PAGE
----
Oct 2, 2012; Los Angeles, CA, USA; Southern California Trojans baskerball players pose during a portrait session at the Galen Center. Team members include Renaldo Woolridge (0), Jio Fontan (1), Greg Allen (2), Tyler Sugiyama (10), Ari Stewart (5), Chass Bryan (13), Dewayne Dedmon (14), Brendyn Taylor (15), J.T. Terrell (20), Aaron Fuller (21), Byron Wesley (22), Daniel Munoz (24), James Blasczyk (31), Eric Wise (34), Strahinja Gavrilovic (41), Omar Oraby (42) and Zach Banner. Mandatory Credit: Kirby Lee/Image of Sport-USA TODAY Sports

Remembering No. 12 Ryan Francis on 12-12-12

US PRESSWIRE

Today is December 12, 2012 and you can turn on ESPN to find banter about who the greatest No. 12 to ever play in the NFL is. Is it Tom Brady? Roger Staubach? Perhaps Terry Bradshaw? But while 12-12-12 is a quirky and fun way to build discussions over the meaning of a two-digit number, it’s hard to say that a number can tell a player’s story.

Sure, there’s the 12th Man for Texas A&M which bears significant meaning, and far more meaning the mimicry up in Seattle, but in terms of the Trojans, the number 12 means Charlie White. So I thought today would be a day to pay homage to White, mention the records he broke and still holds and paint a pretty picture for great of a player he was for the Trojans.

But that that was before I stumbled across this picture on Facebook.

Ryan Francis wore No. 12. Of course.

While USC pounds the greatness of Charlie White and its Heisman winners to death, there was a No. 12 that played with all of the pageantry of a Heisman winner, but on the hardwood. And he arguably left as much of an impact on the Trojans as White, although he’s not nearly as celebrated, though he should be.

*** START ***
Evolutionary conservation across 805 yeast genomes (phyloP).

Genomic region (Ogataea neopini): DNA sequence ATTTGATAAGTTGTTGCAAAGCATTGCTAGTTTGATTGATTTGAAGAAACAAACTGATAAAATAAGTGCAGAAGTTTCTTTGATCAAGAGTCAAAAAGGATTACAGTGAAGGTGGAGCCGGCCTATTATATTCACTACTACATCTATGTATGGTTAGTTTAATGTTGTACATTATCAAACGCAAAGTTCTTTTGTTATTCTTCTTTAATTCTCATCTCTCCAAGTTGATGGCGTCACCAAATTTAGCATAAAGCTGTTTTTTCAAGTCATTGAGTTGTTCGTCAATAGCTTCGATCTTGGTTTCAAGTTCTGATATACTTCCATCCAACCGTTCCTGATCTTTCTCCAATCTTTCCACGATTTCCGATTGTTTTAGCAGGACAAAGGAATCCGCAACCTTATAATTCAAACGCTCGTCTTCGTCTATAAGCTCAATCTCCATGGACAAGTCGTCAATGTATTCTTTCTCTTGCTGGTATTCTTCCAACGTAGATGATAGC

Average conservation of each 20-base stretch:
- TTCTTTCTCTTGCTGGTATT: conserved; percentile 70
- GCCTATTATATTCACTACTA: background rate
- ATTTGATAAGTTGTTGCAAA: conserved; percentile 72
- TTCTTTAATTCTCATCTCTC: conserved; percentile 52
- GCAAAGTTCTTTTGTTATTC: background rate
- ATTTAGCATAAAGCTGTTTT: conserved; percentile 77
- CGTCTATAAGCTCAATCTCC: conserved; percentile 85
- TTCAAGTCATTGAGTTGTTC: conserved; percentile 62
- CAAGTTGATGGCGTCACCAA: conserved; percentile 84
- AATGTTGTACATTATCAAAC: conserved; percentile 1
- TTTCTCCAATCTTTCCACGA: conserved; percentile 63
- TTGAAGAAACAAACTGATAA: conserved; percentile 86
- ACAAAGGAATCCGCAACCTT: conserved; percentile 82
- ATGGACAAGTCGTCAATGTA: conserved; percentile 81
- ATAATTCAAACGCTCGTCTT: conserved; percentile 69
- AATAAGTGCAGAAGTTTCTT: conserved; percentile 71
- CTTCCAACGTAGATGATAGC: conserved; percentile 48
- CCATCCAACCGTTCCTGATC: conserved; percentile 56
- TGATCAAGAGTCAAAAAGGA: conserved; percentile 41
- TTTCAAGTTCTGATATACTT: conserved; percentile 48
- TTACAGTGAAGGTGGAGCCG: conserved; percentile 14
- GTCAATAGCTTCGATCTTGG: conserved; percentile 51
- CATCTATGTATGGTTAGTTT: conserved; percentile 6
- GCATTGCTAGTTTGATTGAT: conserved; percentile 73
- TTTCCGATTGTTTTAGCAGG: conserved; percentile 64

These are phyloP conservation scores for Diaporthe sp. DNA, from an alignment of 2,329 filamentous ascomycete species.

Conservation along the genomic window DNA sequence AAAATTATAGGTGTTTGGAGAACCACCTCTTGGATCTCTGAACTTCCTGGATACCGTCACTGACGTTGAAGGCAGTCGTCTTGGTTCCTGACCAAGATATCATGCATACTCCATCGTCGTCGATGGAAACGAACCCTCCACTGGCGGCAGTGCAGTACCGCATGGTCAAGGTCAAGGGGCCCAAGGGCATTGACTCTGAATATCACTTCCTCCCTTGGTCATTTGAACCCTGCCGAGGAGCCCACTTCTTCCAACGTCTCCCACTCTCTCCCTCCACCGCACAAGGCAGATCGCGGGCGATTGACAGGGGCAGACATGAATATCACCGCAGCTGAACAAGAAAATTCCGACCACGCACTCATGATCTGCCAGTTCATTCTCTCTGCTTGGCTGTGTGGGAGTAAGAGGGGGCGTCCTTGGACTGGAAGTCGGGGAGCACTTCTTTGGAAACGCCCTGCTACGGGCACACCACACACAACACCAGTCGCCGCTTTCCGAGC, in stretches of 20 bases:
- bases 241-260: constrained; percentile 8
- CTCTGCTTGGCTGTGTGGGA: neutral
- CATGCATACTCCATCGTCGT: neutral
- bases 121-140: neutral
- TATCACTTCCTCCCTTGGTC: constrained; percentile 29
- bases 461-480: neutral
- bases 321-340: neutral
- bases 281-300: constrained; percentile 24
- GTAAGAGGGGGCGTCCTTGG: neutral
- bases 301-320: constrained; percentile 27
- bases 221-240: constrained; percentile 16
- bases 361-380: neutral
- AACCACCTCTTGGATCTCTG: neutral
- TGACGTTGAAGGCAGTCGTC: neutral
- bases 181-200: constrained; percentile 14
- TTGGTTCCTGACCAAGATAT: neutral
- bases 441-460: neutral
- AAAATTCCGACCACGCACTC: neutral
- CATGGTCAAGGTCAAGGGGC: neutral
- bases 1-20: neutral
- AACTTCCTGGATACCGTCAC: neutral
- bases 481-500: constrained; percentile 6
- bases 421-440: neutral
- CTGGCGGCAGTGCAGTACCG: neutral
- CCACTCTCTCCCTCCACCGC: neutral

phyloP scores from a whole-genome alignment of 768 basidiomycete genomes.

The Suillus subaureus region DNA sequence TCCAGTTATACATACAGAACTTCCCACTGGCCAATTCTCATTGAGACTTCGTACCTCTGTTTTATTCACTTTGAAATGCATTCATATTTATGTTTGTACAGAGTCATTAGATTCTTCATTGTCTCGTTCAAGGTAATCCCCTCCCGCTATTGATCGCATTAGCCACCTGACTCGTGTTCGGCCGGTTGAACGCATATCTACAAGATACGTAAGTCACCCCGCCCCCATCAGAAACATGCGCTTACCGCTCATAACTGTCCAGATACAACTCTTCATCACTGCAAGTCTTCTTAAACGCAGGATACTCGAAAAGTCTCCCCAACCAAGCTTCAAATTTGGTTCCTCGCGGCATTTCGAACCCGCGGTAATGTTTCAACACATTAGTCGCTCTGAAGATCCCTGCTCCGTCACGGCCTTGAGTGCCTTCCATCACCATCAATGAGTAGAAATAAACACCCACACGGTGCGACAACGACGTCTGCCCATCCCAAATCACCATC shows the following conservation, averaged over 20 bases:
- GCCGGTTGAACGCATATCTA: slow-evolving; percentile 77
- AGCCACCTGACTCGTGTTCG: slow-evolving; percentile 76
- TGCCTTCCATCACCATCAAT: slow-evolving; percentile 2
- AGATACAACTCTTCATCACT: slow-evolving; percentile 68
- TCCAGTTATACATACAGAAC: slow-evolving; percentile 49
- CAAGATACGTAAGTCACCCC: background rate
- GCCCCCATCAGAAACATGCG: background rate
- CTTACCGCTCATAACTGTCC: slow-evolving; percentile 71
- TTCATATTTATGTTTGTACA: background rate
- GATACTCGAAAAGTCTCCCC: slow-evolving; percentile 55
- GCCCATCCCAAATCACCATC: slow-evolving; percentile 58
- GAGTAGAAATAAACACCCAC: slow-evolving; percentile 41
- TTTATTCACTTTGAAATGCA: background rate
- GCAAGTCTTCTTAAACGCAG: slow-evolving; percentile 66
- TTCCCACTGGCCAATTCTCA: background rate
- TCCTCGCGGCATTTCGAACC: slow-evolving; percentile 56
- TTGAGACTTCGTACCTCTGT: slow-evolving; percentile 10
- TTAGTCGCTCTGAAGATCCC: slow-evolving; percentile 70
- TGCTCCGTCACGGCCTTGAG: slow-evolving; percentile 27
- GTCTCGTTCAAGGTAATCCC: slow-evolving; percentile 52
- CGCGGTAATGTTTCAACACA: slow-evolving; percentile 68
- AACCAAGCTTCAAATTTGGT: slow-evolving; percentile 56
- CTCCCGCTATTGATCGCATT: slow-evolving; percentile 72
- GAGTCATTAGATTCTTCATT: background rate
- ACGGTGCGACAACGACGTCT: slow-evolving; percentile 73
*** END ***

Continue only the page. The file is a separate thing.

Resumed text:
Few players have played with as much heart and grit at USC than Ryan Francis, and that says a lot. He was, relatively speaking, a little guy. At 5-foot-11, his height was mere ‘normal’ and he was a guy that we could all relate to on the court. And of course, he played that way, with fire and passion that isn’t taught.

Francis was a freshman point guard in the 2005-2006 season for Tim Floyd’s Trojans, and even though it was his first season playing at the collegiate level, he was one of only two players to start all 30 games for USC, the other being star swingman Nick Young.

He was aggressive, and  a sound fundamental player, leading the team in assists and was second to Gabe Pruitt in steals. He was the guy that would fight to create a turnover, then either start or finish a fast break while rallying the team and smiling non-stop.

And he showed it so beautifully on December 21, 2005, when the Trojans knocked off then-defending National Champion North Carolina at the Sports Arena. Francis had what may have been his best game, as he scored 12 points, had seven assists and three steals. That was his game, being a pest and finding ways to get the ball, funnel it to others or finish it himself if he had the time, then looking at the bench and jumping up and down.

The win was USC’s eighth in a row, and while Pete Carroll’s football team was getting ready for the Texas Longhorns in the Rose Bowl, the media surprised Carroll by asking of his opinion of Tim Floyd’s winning streak, not the 34 games that Carroll, Matt Leinart and Reggie Bush had strung together.